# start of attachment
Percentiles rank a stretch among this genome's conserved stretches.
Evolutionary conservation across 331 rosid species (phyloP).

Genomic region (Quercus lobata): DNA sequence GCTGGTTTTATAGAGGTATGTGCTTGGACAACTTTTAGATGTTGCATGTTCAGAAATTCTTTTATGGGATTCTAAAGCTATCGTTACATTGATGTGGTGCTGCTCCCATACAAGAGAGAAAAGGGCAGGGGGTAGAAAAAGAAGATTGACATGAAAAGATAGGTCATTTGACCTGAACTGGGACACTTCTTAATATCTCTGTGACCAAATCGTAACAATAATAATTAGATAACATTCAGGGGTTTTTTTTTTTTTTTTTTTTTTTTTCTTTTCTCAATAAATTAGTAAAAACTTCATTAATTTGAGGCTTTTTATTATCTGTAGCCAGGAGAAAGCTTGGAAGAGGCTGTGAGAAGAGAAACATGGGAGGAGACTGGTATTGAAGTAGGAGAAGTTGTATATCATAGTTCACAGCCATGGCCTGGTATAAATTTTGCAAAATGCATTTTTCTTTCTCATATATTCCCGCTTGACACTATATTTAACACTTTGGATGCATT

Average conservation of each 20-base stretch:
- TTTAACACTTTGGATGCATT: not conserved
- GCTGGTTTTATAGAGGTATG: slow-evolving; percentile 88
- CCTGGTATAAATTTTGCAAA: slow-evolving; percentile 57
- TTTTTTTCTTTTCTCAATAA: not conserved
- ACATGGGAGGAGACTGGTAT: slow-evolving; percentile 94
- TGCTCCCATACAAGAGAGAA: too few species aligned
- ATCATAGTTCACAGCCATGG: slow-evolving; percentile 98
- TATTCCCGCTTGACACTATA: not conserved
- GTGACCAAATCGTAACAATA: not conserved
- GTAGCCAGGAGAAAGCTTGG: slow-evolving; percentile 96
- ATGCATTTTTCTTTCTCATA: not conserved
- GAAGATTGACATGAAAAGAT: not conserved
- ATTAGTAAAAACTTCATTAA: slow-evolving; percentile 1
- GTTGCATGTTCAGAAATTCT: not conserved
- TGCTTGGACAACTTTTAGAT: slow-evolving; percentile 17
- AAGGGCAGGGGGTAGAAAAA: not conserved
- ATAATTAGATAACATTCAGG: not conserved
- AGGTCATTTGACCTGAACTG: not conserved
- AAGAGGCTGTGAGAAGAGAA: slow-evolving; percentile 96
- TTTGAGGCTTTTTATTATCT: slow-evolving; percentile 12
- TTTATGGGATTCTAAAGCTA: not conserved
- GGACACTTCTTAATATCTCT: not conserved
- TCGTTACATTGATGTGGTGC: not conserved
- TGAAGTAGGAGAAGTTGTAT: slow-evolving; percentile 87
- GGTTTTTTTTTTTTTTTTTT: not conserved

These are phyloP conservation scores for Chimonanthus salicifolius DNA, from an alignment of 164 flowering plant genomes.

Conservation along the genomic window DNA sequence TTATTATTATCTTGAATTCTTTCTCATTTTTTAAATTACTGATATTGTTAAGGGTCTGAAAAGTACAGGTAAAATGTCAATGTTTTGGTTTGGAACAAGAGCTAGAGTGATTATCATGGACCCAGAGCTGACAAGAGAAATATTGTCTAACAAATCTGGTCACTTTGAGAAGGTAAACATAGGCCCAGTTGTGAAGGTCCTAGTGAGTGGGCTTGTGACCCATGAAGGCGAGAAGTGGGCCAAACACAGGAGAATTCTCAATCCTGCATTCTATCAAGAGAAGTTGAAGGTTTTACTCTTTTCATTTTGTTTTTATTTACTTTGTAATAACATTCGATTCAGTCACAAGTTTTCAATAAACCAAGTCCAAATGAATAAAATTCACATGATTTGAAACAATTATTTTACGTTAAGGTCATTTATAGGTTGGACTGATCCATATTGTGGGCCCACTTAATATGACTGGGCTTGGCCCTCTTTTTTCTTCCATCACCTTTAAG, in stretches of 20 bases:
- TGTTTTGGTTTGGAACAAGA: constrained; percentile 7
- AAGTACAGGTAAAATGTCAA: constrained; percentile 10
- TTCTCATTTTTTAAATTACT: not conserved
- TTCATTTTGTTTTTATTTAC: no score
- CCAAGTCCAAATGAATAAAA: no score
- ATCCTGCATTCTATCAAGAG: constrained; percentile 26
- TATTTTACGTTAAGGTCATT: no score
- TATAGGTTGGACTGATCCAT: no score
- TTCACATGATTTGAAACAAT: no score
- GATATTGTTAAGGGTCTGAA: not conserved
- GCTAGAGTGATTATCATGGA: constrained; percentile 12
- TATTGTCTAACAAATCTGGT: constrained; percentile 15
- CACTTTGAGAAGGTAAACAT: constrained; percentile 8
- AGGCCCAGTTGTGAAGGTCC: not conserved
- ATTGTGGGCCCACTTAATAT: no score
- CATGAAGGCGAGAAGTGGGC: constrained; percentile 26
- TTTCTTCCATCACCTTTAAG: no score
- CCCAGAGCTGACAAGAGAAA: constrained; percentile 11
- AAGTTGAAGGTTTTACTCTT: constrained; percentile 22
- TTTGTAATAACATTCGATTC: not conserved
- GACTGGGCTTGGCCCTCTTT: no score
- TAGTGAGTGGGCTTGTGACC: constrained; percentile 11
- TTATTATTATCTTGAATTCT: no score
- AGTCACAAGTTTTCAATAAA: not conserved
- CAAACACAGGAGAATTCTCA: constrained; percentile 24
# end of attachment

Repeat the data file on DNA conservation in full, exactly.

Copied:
Percentiles rank a stretch among this genome's conserved stretches.
Evolutionary conservation across 331 rosid species (phyloP).

Genomic region (Quercus lobata): DNA sequence GCTGGTTTTATAGAGGTATGTGCTTGGACAACTTTTAGATGTTGCATGTTCAGAAATTCTTTTATGGGATTCTAAAGCTATCGTTACATTGATGTGGTGCTGCTCCCATACAAGAGAGAAAAGGGCAGGGGGTAGAAAAAGAAGATTGACATGAAAAGATAGGTCATTTGACCTGAACTGGGACACTTCTTAATATCTCTGTGACCAAATCGTAACAATAATAATTAGATAACATTCAGGGGTTTTTTTTTTTTTTTTTTTTTTTTTCTTTTCTCAATAAATTAGTAAAAACTTCATTAATTTGAGGCTTTTTATTATCTGTAGCCAGGAGAAAGCTTGGAAGAGGCTGTGAGAAGAGAAACATGGGAGGAGACTGGTATTGAAGTAGGAGAAGTTGTATATCATAGTTCACAGCCATGGCCTGGTATAAATTTTGCAAAATGCATTTTTCTTTCTCATATATTCCCGCTTGACACTATATTTAACACTTTGGATGCATT

Average conservation of each 20-base stretch:
- TTTAACACTTTGGATGCATT: not conserved
- GCTGGTTTTATAGAGGTATG: slow-evolving; percentile 88
- CCTGGTATAAATTTTGCAAA: slow-evolving; percentile 57
- TTTTTTTCTTTTCTCAATAA: not conserved
- ACATGGGAGGAGACTGGTAT: slow-evolving; percentile 94
- TGCTCCCATACAAGAGAGAA: too few species aligned
- ATCATAGTTCACAGCCATGG: slow-evolving; percentile 98
- TATTCCCGCTTGACACTATA: not conserved
- GTGACCAAATCGTAACAATA: not conserved
- GTAGCCAGGAGAAAGCTTGG: slow-evolving; percentile 96
- ATGCATTTTTCTTTCTCATA: not conserved
- GAAGATTGACATGAAAAGAT: not conserved
- ATTAGTAAAAACTTCATTAA: slow-evolving; percentile 1
- GTTGCATGTTCAGAAATTCT: not conserved
- TGCTTGGACAACTTTTAGAT: slow-evolving; percentile 17
- AAGGGCAGGGGGTAGAAAAA: not conserved
- ATAATTAGATAACATTCAGG: not conserved
- AGGTCATTTGACCTGAACTG: not conserved
- AAGAGGCTGTGAGAAGAGAA: slow-evolving; percentile 96
- TTTGAGGCTTTTTATTATCT: slow-evolving; percentile 12
- TTTATGGGATTCTAAAGCTA: not conserved
- GGACACTTCTTAATATCTCT: not conserved
- TCGTTACATTGATGTGGTGC: not conserved
- TGAAGTAGGAGAAGTTGTAT: slow-evolving; percentile 87
- GGTTTTTTTTTTTTTTTTTT: not conserved

These are phyloP conservation scores for Chimonanthus salicifolius DNA, from an alignment of 164 flowering plant genomes.

Conservation along the genomic window DNA sequence TTATTATTATCTTGAATTCTTTCTCATTTTTTAAATTACTGATATTGTTAAGGGTCTGAAAAGTACAGGTAAAATGTCAATGTTTTGGTTTGGAACAAGAGCTAGAGTGATTATCATGGACCCAGAGCTGACAAGAGAAATATTGTCTAACAAATCTGGTCACTTTGAGAAGGTAAACATAGGCCCAGTTGTGAAGGTCCTAGTGAGTGGGCTTGTGACCCATGAAGGCGAGAAGTGGGCCAAACACAGGAGAATTCTCAATCCTGCATTCTATCAAGAGAAGTTGAAGGTTTTACTCTTTTCATTTTGTTTTTATTTACTTTGTAATAACATTCGATTCAGTCACAAGTTTTCAATAAACCAAGTCCAAATGAATAAAATTCACATGATTTGAAACAATTATTTTACGTTAAGGTCATTTATAGGTTGGACTGATCCATATTGTGGGCCCACTTAATATGACTGGGCTTGGCCCTCTTTTTTCTTCCATCACCTTTAAG, in stretches of 20 bases:
- TGTTTTGGTTTGGAACAAGA: constrained; percentile 7
- AAGTACAGGTAAAATGTCAA: constrained; percentile 10
- TTCTCATTTTTTAAATTACT: not conserved
- TTCATTTTGTTTTTATTTAC: no score
- CCAAGTCCAAATGAATAAAA: no score
- ATCCTGCATTCTATCAAGAG: constrained; percentile 26
- TATTTTACGTTAAGGTCATT: no score
- TATAGGTTGGACTGATCCAT: no score
- TTCACATGATTTGAAACAAT: no score
- GATATTGTTAAGGGTCTGAA: not conserved
- GCTAGAGTGATTATCATGGA: constrained; percentile 12
- TATTGTCTAACAAATCTGGT: constrained; percentile 15
- CACTTTGAGAAGGTAAACAT: constrained; percentile 8
- AGGCCCAGTTGTGAAGGTCC: not conserved
- ATTGTGGGCCCACTTAATAT: no score
- CATGAAGGCGAGAAGTGGGC: constrained; percentile 26
- TTTCTTCCATCACCTTTAAG: no score
- CCCAGAGCTGACAAGAGAAA: constrained; percentile 11
- AAGTTGAAGGTTTTACTCTT: constrained; percentile 22
- TTTGTAATAACATTCGATTC: not conserved
- GACTGGGCTTGGCCCTCTTT: no score
- TAGTGAGTGGGCTTGTGACC: constrained; percentile 11
- TTATTATTATCTTGAATTCT: no score
- AGTCACAAGTTTTCAATAAA: not conserved
- CAAACACAGGAGAATTCTCA: constrained; percentile 24